The blog of the Dominican student brothers at Blackfriars, Oxford.

Built on the four pillars of our Dominican life – preaching, prayer, study, and community – Godzdogz offers many resources for exploring the Catholic Faith today.
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Biblical Beasts: Cow

Thursday, July 14, 2011
The cow is the female of many animals but we usually take the term to refer to the most domesticated of farm animals, the one pictured on the left. She grazes in fields all over the world and supplies most of our milk and meat. When God created the land animals, the 'cattle' get special mention (Genesis 1:24). Again, it need not necessarily refer to what we now understand by that term: many kinds of bison, buffalo, and wildebeeste might be included. Read more

Biblical Beasts: Behemoth

Tuesday, July 12, 2011
The behemoth is an animal that only appears in the book of Job, and there is a lot of speculation as to what kind of animal the behemoth actually is. The word itself just means great beast and the description is hard to identify with any known animal – he eats grass like an ox, his tail is stiff like a cedar, and his limbs are like bars of iron. Some believe the behemoth is something like a hippopotamus, an elephant or a crocodile whereas others think it is some kind of mythical chaos monster. So it’s a bit of a puzzle. But perhaps the bigger puzzle is why this animal features in the book of Job at all. Read more

Godzdogz editor gets new appointment

Sunday, July 10, 2011
Fr Vivian Boland OP has been appointed by the Master of the Order as his assistant (or 'socius') for North West Europe and Canada, and as socius for Initial Formation. The assistants help the Master of the Order in the exercise of his office over the whole Order. See the Order's website for further information about this and other recent appointments. As the master of students at Oxford, fr Vivian has been editor of Godzdogz since its inauguration in November 2006. This post cannot very well say 'we'll miss him' because it is being written by him, but please keep him and his new responsibilities in your prayers, and ... (that's enough, Ed.). Read more

Biblical Beasts: Ass

Friday, July 08, 2011

Biblical Beasts - Introduction

Wednesday, July 06, 2011
During the 'long vacation' Godzdogz will be offering a series of reflections on animals mentioned in the Bible. Sometimes they appear just as themselves, and why not? 'God saw all he had made and behold it was very good' (Genesis 1:31). All God  made includes the swarms of living creatures that live in the waters, the birds that fly above the earth across the firmament of the heavens, and the cattle and creeping things and beasts of the earth (Genesis 1:20, 24). Read more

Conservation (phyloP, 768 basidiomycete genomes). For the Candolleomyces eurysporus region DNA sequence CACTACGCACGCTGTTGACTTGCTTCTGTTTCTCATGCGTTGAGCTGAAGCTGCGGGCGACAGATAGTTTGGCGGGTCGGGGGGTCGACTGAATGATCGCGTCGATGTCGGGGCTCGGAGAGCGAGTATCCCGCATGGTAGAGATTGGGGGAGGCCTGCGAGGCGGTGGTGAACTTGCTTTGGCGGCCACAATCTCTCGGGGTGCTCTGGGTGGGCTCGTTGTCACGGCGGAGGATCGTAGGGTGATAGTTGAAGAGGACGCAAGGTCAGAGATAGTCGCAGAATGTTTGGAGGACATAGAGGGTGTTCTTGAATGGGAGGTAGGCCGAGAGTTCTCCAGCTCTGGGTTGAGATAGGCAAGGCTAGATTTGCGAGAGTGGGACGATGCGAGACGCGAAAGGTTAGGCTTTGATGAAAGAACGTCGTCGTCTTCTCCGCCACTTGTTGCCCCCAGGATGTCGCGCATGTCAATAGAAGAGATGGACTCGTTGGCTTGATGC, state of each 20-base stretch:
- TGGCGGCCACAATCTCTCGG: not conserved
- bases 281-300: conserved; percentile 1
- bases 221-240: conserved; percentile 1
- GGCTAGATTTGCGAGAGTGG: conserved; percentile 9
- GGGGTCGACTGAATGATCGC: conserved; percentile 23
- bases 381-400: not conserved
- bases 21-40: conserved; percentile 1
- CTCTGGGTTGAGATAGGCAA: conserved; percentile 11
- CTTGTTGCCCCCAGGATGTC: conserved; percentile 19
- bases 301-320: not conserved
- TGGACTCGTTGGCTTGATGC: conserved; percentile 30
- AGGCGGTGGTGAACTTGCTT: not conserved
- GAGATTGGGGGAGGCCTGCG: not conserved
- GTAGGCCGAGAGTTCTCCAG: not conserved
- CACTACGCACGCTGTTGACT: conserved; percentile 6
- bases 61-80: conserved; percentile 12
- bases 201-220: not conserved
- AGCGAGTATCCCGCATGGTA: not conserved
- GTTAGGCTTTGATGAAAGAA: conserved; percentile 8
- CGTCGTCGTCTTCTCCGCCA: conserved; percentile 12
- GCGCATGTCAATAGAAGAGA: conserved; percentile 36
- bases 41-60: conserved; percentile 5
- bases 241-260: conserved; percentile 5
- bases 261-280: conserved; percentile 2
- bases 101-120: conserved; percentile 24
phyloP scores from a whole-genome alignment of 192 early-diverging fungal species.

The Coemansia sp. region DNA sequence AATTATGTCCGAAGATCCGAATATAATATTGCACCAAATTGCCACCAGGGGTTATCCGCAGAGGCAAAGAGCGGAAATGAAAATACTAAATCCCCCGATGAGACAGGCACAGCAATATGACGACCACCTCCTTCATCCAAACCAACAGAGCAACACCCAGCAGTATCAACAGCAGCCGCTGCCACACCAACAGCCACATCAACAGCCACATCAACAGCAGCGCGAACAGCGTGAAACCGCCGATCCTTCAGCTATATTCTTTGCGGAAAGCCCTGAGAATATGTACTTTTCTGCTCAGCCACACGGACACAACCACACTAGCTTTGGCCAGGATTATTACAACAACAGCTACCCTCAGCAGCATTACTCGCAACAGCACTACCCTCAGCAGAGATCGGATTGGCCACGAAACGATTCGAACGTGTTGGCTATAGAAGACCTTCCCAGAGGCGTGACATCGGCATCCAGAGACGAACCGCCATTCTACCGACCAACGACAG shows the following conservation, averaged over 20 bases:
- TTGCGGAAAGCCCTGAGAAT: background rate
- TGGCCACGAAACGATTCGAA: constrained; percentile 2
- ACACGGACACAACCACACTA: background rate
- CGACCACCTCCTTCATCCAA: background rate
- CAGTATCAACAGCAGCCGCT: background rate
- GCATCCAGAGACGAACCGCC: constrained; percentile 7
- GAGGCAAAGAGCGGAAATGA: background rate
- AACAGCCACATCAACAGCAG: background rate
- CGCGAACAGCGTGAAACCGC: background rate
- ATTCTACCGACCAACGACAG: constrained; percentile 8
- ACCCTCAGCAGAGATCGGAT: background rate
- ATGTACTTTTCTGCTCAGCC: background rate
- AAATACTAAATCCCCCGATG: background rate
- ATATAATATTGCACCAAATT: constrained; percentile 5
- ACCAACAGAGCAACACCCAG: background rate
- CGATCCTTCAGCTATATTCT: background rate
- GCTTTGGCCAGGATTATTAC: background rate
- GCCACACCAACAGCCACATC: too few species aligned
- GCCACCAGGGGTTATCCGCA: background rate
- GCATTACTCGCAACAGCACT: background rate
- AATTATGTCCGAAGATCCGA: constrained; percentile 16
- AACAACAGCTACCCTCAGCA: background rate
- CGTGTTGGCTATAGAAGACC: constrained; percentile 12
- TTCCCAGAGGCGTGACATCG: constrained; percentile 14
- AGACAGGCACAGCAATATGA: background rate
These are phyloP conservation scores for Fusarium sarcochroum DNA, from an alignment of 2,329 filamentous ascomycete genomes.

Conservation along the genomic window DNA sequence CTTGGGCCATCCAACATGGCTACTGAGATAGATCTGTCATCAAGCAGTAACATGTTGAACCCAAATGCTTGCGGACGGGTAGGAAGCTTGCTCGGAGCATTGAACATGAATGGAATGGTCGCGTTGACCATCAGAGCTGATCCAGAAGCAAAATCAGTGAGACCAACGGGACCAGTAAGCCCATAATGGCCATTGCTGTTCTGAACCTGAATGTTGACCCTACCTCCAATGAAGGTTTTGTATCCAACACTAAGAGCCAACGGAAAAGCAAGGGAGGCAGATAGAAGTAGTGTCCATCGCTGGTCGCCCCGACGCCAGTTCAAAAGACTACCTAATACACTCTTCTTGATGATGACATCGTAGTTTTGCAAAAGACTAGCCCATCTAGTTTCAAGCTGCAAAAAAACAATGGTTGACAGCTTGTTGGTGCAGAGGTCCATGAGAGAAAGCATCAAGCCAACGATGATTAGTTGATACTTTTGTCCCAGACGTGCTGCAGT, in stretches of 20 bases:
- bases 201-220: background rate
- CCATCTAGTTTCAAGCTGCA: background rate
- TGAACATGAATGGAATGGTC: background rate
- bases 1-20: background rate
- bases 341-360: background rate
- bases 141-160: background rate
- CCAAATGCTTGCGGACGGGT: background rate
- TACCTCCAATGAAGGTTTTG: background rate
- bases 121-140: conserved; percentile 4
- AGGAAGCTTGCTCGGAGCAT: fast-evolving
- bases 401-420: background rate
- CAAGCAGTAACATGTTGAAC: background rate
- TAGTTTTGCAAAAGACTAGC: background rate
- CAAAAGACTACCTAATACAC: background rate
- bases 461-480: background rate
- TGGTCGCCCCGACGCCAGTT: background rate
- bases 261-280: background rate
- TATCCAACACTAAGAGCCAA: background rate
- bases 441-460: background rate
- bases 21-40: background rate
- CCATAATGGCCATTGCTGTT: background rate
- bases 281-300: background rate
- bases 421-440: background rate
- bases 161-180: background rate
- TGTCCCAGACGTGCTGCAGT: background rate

Saints this Month - Blesseds Pier Giorgio Frassati and Adrian Fortescue

Monday, July 04, 2011
The Dominican family includes friars and nuns but also sisters, members of secular institutes, and fraternities of priests and laity (Fundamental Constitution §9). Our form of life is lived in many different ways, then. The first Rule for Dominican Laity was promulgated in 1285 and the most recent rule for the Lay Fraternities of St Dominic, promulgated in 1987, explains the life of the Dominican Laity in this way: Read more

Master of the Order visits England

Saturday, July 02, 2011
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The Most Sacred Heart of Jesus

Friday, July 01, 2011
I have never really supported the 19th century representation of the Most Sacred Heart of Jesus, standing with a open wound in his chest, where his heart is visible, or even with his heart removed from the body, maybe held in his own hand. It is not that I haven’t got the point – Christ offering his heart by love towards humanity – but I can’t help seeing it as a violation of the body, a disturbing image that removes me from the meditation on love. But popular devotions find their expression according to their own time and place, and one may ask how our time would like to represent this devotion today. Historically, the devotion to the Most Sacred Heart spread rapidly from the 17th century, but can be traced back to Benedictine and Cistercian monasteries in the 11th and 12th century. Read more
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